By: Dave Nichols
Where do we begin with a person who has firmly established himself as a true renaissance man? Chris Callen may be known to many of you as the founder and editor of Cycle Source magazine for over 20 years and the host of Shop Talk on Facebook. But Chris is also a talented musician and bike builder. His glorious “Something Wicked” Shovelhead chopper is currently showcased in the April issue of Classic Easyriders magazine.
His chopper is true to not only the old school look and designs from the 1970s but was built to reflect what builders and riders were really all about back in the day. It has been a true labor of love for Chris, who truly eats, sleeps, and breathes motorcycles. He grew up surrounded by the Western Pennsylvania off-road motorcycle racing scene and started riding at an early age. He got his MC license at 16 and has been riding on the street ever since. Driven by his abiding passion for all things with two wheels and a motor, he stared Cycle Source in 1997 out of his small aftermarket parts shop in Pittsburg.
As Chris tells us, “It all started at the end of a wrench.” Building his own custom creations for fun was the foundation for why he started the biker magazine in the first place. He, along with Mark Persichetti in Pittsburg, and Roadside Marty in Florida, make up a rag-tag bunch of fabricators who put out killer work in their spare time after their day jobs. Chris says, “It’s more the spirit of a shop rather than a real entity.” But for these band of brothers, it offers life-saving solace and sanity contained within brick walls. They call it Flat Broke Chops & Rods.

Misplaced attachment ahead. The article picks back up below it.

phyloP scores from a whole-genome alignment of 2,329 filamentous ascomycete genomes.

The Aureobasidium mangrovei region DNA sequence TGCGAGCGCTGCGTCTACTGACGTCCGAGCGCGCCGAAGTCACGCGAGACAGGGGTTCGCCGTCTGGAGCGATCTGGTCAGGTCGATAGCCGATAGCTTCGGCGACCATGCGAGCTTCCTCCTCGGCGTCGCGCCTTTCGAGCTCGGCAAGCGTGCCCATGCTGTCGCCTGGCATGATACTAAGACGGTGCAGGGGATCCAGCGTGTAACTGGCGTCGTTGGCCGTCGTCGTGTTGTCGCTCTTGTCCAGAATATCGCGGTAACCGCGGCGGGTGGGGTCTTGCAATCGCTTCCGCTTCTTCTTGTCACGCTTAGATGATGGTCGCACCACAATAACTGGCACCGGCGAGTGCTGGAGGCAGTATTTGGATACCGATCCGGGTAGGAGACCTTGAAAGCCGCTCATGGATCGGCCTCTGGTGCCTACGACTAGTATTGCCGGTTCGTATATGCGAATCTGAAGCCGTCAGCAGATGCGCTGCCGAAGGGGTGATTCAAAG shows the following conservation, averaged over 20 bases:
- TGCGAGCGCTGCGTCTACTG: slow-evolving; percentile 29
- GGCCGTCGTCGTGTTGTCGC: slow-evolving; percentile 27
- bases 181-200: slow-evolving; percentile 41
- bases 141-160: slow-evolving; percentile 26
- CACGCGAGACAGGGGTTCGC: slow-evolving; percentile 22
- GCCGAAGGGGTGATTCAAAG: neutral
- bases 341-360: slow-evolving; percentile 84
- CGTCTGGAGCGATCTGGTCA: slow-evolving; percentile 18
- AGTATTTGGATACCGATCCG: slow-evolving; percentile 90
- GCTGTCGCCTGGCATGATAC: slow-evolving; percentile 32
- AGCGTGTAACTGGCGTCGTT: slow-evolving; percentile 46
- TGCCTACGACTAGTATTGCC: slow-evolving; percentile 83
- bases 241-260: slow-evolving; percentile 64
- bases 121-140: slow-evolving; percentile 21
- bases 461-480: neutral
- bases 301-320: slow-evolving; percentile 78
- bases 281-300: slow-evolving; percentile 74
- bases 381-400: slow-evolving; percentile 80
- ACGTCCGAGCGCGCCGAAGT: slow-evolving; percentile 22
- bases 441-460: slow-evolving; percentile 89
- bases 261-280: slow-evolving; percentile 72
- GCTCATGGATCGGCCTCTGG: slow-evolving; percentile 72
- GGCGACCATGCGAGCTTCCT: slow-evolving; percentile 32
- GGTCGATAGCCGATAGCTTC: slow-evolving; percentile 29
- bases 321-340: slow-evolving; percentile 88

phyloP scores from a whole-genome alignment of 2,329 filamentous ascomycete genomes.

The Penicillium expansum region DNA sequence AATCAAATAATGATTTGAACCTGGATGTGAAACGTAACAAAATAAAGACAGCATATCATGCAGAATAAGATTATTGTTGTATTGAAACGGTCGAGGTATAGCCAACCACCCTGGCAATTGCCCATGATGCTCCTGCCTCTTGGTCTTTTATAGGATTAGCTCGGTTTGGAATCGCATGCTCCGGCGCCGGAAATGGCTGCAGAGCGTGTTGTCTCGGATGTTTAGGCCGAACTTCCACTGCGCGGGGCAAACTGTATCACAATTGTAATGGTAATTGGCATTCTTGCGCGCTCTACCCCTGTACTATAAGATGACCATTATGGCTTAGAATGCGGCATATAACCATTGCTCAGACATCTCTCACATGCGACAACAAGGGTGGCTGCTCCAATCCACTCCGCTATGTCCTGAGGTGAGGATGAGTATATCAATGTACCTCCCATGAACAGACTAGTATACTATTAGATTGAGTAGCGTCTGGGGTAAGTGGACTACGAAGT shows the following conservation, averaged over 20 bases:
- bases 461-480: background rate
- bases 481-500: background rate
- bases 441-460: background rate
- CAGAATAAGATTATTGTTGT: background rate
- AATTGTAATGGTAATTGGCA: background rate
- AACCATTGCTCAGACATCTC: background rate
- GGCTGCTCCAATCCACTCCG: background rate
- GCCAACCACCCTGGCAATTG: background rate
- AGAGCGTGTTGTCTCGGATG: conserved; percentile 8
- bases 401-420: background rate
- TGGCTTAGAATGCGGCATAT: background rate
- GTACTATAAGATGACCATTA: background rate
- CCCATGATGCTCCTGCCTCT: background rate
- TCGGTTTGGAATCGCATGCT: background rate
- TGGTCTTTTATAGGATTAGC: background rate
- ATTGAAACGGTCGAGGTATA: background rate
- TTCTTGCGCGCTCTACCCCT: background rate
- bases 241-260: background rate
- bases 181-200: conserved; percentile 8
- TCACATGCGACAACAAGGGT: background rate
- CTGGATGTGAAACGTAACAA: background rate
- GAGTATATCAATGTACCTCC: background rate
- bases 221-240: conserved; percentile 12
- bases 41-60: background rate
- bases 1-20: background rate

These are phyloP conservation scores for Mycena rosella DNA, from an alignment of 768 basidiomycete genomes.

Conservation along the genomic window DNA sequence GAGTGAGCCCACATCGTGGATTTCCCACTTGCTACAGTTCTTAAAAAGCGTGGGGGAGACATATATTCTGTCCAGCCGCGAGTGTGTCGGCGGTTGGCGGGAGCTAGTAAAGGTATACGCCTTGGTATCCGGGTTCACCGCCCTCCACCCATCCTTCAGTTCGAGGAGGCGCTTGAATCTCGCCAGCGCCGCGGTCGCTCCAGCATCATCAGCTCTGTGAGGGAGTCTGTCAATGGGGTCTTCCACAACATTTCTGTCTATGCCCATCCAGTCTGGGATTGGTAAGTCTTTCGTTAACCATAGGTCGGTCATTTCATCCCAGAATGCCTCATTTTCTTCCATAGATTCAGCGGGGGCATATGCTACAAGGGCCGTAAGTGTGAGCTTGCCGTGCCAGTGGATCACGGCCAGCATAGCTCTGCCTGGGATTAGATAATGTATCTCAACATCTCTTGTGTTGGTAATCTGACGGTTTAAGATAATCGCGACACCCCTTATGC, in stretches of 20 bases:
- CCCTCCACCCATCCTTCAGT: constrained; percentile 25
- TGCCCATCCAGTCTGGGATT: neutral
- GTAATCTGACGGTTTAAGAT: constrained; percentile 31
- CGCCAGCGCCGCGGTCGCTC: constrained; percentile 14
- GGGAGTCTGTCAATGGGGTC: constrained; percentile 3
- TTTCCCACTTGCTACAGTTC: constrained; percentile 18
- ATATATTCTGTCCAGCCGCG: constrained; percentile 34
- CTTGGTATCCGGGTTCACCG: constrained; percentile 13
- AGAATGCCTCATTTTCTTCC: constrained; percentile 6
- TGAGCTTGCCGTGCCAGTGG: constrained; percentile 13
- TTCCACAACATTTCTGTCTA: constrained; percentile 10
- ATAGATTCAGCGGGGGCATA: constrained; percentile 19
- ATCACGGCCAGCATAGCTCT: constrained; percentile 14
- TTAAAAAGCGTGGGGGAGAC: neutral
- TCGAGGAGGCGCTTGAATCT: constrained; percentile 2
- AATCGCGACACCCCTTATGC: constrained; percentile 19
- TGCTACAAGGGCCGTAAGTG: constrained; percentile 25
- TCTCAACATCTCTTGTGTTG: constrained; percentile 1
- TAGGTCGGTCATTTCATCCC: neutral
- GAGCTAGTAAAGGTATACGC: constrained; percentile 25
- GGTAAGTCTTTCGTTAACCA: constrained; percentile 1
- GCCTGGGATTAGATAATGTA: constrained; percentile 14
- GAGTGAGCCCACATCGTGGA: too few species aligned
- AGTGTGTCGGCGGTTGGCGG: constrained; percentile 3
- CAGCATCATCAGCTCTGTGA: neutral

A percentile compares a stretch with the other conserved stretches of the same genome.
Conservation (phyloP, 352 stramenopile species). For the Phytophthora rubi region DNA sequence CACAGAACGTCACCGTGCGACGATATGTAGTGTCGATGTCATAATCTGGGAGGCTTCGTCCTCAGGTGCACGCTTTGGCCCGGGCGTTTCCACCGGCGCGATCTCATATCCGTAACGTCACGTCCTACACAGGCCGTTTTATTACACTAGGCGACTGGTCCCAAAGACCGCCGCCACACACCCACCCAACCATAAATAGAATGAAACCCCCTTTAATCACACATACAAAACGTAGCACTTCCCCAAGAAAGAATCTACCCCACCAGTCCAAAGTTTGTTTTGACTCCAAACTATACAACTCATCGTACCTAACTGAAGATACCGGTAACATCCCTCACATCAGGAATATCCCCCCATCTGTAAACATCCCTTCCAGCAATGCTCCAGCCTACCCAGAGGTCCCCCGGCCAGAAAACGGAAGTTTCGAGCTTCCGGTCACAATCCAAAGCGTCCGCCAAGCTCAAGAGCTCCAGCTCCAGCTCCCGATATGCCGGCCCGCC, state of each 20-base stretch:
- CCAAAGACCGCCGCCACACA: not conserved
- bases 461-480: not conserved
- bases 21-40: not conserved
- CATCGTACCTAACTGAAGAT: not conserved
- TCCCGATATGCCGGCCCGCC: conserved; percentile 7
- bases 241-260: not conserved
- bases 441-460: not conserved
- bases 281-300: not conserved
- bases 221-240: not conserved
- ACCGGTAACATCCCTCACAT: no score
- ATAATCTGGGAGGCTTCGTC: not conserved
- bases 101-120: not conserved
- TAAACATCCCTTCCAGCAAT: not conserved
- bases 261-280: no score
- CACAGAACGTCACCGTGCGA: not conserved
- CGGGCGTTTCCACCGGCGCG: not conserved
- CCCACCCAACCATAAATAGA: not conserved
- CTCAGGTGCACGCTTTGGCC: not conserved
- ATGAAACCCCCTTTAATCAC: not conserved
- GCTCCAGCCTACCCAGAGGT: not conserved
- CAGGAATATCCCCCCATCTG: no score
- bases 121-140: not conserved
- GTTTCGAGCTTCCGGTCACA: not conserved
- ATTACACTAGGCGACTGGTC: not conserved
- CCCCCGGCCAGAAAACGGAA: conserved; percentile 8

Callen’s Shovelhead chopper is a tribute to all the years of chaos and conundrums that surround life in the motorcycle magazine world. “This build was a whirlwind that started with a frame jig build ‘live’ on stage in Laconia a few years back, then a hard-tailed four-speed frame at the same show modified by Faith Forgotten Choppers,” Chris tells us.
The team squeezed in a minute here and there to continue the build over the next six months, and they spent a lot of time thinking about exactly what constituted making a chopper that was true to old school. For Chris, he wanted to build a bike like they did back in the early days of chopperdom, when they didn’t have modern features and there was very little in the way of an aftermarket from which to buy off-the-shelf chopper parts. If you wanted a rigid chopper, you had to build the frame from scratch.
Starting with a donor 1977 four-speed, 80 cubic inch FX for $1,500, the team scrounged around for swap meet parts that would be cut, shaped, polished, and repurposed. “To me, this was the only way to show the depths that a person will go to in order to exhibit their passion to build a righteous chopper when they only had pennies to spare and even less time to make it happen.”
Be sure to meet this motorized renaissance man and check out his custom creations during the High Seas Rally cruise. Chris and his wife Heather will be onboard with the rest of the crew for the best biker bash to ever set sail.